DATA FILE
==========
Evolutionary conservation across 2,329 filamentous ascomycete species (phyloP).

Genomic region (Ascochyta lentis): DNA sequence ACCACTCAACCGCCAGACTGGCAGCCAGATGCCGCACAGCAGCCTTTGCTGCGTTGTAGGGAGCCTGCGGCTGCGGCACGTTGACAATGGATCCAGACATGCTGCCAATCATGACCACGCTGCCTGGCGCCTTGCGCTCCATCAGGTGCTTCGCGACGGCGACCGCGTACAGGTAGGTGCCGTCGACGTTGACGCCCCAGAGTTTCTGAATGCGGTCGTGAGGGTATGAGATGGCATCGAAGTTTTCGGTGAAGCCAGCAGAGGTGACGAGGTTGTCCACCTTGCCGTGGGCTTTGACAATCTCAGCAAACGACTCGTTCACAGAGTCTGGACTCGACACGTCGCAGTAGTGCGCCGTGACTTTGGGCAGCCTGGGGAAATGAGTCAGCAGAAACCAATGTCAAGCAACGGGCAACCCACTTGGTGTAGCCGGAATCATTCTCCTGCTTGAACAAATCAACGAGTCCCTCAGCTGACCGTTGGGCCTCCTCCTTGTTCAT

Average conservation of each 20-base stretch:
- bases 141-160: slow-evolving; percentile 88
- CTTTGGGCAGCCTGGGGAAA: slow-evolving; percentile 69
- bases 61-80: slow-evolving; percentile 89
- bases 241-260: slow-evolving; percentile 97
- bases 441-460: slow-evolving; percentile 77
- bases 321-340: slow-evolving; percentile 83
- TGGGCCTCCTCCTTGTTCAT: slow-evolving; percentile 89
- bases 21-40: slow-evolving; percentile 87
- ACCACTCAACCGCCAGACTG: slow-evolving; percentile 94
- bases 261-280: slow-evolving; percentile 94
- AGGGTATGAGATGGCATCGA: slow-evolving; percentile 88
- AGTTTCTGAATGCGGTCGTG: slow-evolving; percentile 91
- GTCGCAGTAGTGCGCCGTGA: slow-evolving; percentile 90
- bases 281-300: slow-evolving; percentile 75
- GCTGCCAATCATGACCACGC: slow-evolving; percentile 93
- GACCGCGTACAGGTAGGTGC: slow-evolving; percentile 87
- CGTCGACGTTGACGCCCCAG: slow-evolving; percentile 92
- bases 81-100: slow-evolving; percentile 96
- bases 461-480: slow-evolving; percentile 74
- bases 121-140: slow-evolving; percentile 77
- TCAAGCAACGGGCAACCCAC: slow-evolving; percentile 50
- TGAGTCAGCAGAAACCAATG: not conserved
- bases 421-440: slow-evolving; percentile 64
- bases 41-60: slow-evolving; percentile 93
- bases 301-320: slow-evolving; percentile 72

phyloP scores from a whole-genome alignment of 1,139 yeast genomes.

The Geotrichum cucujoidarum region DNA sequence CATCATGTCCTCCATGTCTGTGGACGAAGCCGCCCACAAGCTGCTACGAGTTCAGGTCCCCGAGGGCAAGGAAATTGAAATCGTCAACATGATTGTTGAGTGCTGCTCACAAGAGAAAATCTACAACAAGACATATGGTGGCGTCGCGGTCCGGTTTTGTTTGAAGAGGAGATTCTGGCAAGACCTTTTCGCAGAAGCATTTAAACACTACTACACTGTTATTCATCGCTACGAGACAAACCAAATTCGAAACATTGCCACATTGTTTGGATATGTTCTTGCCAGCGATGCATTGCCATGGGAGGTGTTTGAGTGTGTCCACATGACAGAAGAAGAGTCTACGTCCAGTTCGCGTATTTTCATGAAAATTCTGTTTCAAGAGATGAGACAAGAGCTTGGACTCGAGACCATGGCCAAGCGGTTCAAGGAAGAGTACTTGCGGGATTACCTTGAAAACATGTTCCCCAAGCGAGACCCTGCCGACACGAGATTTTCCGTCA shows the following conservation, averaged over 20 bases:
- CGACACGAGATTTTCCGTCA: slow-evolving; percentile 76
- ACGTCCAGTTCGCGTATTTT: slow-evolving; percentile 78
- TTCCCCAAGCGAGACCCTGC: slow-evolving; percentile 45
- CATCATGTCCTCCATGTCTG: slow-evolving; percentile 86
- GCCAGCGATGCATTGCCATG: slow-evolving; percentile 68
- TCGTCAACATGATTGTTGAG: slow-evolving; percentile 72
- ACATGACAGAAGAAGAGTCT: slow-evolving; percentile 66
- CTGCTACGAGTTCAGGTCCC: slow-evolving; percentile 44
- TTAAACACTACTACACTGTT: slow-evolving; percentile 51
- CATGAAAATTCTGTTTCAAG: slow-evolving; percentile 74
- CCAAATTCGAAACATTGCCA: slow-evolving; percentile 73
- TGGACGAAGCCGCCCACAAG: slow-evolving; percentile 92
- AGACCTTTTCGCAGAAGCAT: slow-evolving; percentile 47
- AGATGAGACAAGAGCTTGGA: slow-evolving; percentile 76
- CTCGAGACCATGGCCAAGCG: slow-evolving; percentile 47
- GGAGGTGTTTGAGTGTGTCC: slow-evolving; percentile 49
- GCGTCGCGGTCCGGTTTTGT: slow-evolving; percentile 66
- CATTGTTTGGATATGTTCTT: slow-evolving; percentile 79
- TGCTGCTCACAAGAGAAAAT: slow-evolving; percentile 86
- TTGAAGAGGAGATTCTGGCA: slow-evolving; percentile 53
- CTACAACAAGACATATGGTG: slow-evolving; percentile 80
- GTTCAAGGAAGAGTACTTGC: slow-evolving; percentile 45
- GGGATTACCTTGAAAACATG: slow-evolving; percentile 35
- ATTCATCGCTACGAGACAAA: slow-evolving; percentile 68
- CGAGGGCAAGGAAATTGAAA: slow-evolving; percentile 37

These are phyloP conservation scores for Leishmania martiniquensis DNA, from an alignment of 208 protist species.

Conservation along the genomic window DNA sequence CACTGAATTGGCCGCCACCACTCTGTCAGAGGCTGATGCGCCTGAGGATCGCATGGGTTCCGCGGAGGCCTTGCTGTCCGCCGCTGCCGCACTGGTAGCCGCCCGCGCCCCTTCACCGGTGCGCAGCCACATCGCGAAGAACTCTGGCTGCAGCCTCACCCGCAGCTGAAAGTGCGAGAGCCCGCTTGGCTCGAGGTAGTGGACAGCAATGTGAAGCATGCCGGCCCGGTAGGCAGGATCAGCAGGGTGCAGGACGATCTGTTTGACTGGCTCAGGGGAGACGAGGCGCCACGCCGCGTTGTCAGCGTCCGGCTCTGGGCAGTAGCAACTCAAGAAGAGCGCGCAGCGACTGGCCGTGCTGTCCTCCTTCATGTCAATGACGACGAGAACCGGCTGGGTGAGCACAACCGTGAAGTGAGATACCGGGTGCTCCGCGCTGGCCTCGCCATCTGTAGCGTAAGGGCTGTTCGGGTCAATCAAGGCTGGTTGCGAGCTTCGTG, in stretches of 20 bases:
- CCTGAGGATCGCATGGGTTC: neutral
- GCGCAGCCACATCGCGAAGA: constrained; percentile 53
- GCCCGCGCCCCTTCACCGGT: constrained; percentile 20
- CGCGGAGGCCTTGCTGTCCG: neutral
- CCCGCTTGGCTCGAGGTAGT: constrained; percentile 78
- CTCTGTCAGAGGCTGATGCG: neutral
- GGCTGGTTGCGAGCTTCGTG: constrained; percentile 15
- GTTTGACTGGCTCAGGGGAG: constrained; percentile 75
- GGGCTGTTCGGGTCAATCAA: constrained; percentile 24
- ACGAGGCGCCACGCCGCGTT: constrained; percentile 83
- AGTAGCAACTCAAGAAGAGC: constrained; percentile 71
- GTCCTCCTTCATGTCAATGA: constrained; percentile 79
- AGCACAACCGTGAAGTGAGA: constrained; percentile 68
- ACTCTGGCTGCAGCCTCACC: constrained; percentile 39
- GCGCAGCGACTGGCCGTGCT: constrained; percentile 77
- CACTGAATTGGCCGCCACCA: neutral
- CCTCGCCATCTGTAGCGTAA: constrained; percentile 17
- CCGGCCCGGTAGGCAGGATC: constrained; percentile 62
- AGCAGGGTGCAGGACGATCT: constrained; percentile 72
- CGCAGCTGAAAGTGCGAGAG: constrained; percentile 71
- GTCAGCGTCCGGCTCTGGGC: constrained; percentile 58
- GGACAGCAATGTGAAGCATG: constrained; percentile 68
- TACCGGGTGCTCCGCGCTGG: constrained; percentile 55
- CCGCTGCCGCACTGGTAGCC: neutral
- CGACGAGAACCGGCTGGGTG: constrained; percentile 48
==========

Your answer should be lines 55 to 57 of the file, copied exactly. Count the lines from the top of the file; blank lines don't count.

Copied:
- CGAGGGCAAGGAAATTGAAA: slow-evolving; percentile 37

These are phyloP conservation scores for Leishmania martiniquensis DNA, from an alignment of 208 protist species.

Conservation along the genomic window DNA sequence CACTGAATTGGCCGCCACCACTCTGTCAGAGGCTGATGCGCCTGAGGATCGCATGGGTTCCGCGGAGGCCTTGCTGTCCGCCGCTGCCGCACTGGTAGCCGCCCGCGCCCCTTCACCGGTGCGCAGCCACATCGCGAAGAACTCTGGCTGCAGCCTCACCCGCAGCTGAAAGTGCGAGAGCCCGCTTGGCTCGAGGTAGTGGACAGCAATGTGAAGCATGCCGGCCCGGTAGGCAGGATCAGCAGGGTGCAGGACGATCTGTTTGACTGGCTCAGGGGAGACGAGGCGCCACGCCGCGTTGTCAGCGTCCGGCTCTGGGCAGTAGCAACTCAAGAAGAGCGCGCAGCGACTGGCCGTGCTGTCCTCCTTCATGTCAATGACGACGAGAACCGGCTGGGTGAGCACAACCGTGAAGTGAGATACCGGGTGCTCCGCGCTGGCCTCGCCATCTGTAGCGTAAGGGCTGTTCGGGTCAATCAAGGCTGGTTGCGAGCTTCGTG, in stretches of 20 bases: